But what could all these radically diverse artefacts have to do with history, or even have in common with each other? Marcus suggests that the manner in which we view history – as something consigned to the past – freezes out the people who make it. The only way history can find its living voice, he argues, is in the cultural artefacts that speak to each other through the continuum of time whereby they can transcend finality. This bold strategy of random selection also allows us the fascinating task of comparing Marcus's observations at the times he wrote the pieces to what we now perceive of those events in the present. His narrative plan, in other words, opens up the opportunity to juxtapose his criss-crossing insights.

In the case of the Nazi-hunting thrillers he explores, links are drawn to concerns about "American pop culture's colonization of the subconscious power of post-war West German youth," raised by the German film director Wim Wenders (Wings of Desire) in his book, Emotion Pictures (of which Marcus includes a review). History even turns into a fractured, spinning glass ball travelling through time in Marcus's discussion of John Frankenheimer's film version of Richard Condon's Cold War novel, The Manchurian Candidate (a film Marcus would return to in more depth years later in his BFI book on the picture), wherein an American soldier is brainwashed into becoming a political assassin. In a hall of mirrors moment, Marcus writes with wit and urgency about a film that clearly defied the dustbin. This unsettling, controversial work gets released in 1962, while set in the aftermath of the Korean War in 1954, gets suppressed shortly after President Kennedy's assassination in 1963, to finally find a new audience during the sleepy Reagan era in 1988, an era with the expressed aim of making us believe that the Sixties never happened.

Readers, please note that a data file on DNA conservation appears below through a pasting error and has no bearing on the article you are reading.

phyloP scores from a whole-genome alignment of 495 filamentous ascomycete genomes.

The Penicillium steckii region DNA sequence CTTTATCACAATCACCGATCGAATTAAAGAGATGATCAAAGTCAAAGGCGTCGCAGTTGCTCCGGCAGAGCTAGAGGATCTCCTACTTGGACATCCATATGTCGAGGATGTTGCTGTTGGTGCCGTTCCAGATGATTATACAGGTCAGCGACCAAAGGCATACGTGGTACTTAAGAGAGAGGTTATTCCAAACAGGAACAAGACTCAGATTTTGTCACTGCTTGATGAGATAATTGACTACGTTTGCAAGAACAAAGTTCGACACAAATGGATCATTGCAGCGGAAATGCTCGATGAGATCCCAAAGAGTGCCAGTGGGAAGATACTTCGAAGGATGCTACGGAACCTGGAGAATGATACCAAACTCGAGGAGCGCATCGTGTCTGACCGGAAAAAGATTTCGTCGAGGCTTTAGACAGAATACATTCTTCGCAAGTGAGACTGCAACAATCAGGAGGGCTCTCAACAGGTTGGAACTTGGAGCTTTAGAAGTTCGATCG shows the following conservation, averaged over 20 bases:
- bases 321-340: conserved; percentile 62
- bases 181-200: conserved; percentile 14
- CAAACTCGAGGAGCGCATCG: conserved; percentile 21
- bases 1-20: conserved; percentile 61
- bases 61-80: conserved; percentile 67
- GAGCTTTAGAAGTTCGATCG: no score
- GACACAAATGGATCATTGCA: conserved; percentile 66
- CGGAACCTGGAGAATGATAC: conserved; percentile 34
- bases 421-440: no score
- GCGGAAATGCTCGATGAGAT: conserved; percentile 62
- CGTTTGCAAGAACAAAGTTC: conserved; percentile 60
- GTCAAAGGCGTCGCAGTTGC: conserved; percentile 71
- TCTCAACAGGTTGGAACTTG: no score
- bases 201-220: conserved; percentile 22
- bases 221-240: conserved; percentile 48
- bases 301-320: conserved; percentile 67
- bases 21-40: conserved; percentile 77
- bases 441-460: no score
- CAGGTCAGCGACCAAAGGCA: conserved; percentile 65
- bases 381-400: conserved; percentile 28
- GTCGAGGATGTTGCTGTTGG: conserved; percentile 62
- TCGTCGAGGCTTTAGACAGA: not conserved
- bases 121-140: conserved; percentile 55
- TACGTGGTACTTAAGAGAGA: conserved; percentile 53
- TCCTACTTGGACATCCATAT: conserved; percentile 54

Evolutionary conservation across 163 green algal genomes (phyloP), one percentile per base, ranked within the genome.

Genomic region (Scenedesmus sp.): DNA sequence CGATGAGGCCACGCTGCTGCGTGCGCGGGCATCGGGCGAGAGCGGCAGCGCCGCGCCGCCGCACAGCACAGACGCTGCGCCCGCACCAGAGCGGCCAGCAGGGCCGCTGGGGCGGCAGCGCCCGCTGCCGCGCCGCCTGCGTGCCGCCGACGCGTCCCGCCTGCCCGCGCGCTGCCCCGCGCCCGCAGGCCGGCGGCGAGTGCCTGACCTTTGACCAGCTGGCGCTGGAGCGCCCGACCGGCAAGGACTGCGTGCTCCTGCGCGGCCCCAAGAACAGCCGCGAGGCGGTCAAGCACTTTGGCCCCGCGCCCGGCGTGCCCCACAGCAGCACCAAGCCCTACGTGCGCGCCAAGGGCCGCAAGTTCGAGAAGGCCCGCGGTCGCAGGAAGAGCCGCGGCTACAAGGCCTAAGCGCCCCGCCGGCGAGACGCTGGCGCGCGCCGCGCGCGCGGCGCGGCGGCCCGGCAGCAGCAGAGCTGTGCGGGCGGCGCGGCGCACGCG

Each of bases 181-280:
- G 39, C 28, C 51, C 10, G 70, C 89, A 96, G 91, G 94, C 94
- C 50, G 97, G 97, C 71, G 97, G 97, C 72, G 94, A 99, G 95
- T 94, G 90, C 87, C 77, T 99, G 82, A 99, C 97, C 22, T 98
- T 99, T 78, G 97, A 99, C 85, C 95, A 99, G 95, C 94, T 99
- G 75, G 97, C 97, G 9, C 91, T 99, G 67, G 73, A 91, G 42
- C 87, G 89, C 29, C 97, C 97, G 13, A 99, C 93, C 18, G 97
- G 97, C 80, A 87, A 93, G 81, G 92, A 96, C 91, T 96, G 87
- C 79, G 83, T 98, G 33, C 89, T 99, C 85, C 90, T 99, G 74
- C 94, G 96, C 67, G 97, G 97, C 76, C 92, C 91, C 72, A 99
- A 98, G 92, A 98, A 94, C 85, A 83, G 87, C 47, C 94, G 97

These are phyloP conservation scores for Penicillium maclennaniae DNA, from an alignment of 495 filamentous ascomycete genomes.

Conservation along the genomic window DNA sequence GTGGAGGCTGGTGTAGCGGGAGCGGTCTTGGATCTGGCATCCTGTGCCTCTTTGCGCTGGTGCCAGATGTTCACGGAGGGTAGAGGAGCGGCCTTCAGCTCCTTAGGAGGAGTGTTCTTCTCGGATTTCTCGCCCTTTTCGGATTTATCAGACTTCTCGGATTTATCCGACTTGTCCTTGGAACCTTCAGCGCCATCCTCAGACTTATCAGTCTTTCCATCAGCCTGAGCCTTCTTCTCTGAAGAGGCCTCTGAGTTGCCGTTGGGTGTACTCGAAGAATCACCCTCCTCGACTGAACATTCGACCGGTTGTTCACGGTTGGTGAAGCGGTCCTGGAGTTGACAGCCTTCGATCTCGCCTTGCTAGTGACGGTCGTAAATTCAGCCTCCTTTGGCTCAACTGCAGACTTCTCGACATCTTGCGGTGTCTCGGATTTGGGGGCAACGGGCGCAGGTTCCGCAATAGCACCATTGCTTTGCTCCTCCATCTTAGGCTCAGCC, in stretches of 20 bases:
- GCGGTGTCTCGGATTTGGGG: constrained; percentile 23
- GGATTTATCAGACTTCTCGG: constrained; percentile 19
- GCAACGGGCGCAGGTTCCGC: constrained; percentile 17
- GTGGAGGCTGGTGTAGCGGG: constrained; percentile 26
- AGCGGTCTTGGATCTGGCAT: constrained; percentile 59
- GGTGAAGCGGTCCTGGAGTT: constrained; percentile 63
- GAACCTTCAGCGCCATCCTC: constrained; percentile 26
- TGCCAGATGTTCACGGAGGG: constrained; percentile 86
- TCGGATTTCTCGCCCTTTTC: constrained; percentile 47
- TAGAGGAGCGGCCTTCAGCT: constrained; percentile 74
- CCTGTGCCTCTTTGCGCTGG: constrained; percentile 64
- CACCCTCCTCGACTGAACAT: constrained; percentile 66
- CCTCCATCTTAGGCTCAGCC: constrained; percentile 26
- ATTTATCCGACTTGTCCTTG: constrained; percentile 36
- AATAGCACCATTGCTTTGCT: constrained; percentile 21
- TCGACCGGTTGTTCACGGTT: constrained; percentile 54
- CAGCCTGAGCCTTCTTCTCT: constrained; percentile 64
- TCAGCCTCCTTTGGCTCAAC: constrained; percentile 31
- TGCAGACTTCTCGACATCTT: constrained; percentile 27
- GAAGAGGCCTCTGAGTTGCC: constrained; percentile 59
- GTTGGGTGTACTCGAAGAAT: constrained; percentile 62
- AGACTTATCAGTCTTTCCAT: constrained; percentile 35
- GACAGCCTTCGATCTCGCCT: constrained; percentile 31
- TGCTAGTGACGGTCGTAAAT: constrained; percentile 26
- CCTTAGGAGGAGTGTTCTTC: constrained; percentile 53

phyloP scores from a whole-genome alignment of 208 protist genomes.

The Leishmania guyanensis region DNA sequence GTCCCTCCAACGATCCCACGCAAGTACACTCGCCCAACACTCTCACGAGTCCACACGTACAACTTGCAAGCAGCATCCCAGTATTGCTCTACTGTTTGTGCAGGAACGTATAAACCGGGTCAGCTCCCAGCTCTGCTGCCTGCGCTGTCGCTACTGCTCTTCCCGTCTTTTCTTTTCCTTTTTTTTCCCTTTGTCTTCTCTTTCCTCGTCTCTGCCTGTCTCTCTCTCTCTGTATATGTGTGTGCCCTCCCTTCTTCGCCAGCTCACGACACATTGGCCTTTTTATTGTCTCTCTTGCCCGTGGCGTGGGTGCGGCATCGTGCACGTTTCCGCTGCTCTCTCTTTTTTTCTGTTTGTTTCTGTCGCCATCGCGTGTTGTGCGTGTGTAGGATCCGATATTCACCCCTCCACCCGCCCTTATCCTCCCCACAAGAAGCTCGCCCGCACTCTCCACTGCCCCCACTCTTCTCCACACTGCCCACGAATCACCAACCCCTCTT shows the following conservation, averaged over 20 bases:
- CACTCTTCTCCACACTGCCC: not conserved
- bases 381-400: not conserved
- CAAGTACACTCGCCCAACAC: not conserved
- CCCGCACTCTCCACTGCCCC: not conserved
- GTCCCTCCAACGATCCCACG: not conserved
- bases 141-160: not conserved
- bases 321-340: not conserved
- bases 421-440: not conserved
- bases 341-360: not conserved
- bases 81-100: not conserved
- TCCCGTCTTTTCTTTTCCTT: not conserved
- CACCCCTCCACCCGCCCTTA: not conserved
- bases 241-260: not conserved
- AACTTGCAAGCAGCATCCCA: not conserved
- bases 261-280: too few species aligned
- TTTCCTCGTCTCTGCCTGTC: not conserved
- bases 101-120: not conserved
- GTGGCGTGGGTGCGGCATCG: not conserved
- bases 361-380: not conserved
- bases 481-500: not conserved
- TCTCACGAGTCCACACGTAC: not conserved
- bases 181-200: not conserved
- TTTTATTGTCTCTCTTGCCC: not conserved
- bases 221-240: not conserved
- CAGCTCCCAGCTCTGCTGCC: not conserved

The tactics employed by Marcus in the book, though, occasionally backfire, as in his 1975 essay on Robert Altman's Nashville and E.L. Doctorow's novel Ragtime. When Marcus expresses puzzlement that Altman could include in his film the "unmotivated and all but incomprehensible" assassination of a pop star, he apparently didn't see that Altman was cleverly and perceptively showing us how politics and celebrity culture were beginning to merge in America in the mid-Seventies. This uneasy nuptial would culminate five years later not only in the election of former Hollywood actor Ronald Reagan as President in 1980, but also the assassination of John Lennon, a pop star with political caché. (Marcus's similar dismissal of Altman's inclusion of populist candidate Hall PhillipWalker also misses the sheer prescience of a picture that would anticipate the coming of Ross Perot on the political landscape in the years to follow.)

Robert Altman's Nashville (1975)
Yet maybe the funniest and most ironic link to come out of that particular essay might be in the fact that a few years after Marcus wrote the piece, Robert Altman almost came to direct the film version of Ragtime. It seems that Altman – and Doctorow with his keen eye for the panoramic way pop shapes our perceptions of history – provides more proof of Marcus's intuitive claims than even he himself recognizes. Yet, in spite of its periodic flaws in judgment, The Dustbin of History never suffers from a failure of the imagination. Marcus, to paraphrase a point he makes about author Peter Handke, never imposes symbolism on history; he instead tries to comprehend the symbolism history inevitably imposes on us.

In Greil Marcus's hands, thankfully, history never comes to represent dead meat. If anything, in reading this highly entertaining book, you can finally consider the dustbin open for business.

– Kevin Courrier is a writer/broadcaster, film critic, teacher and author (Dangerous Kitchen: The Subversive World of Zappa). His forthcoming book is Reflections in the Hall of Mirrors: American Movies and the Politics of Idealism. With John Corcelli, Courrier is currently working on another radio documentary for CBC Radio's  Inside the Music called The Other Me: The Avant-Garde Music of Paul McCartney.

No comments:

Post a Comment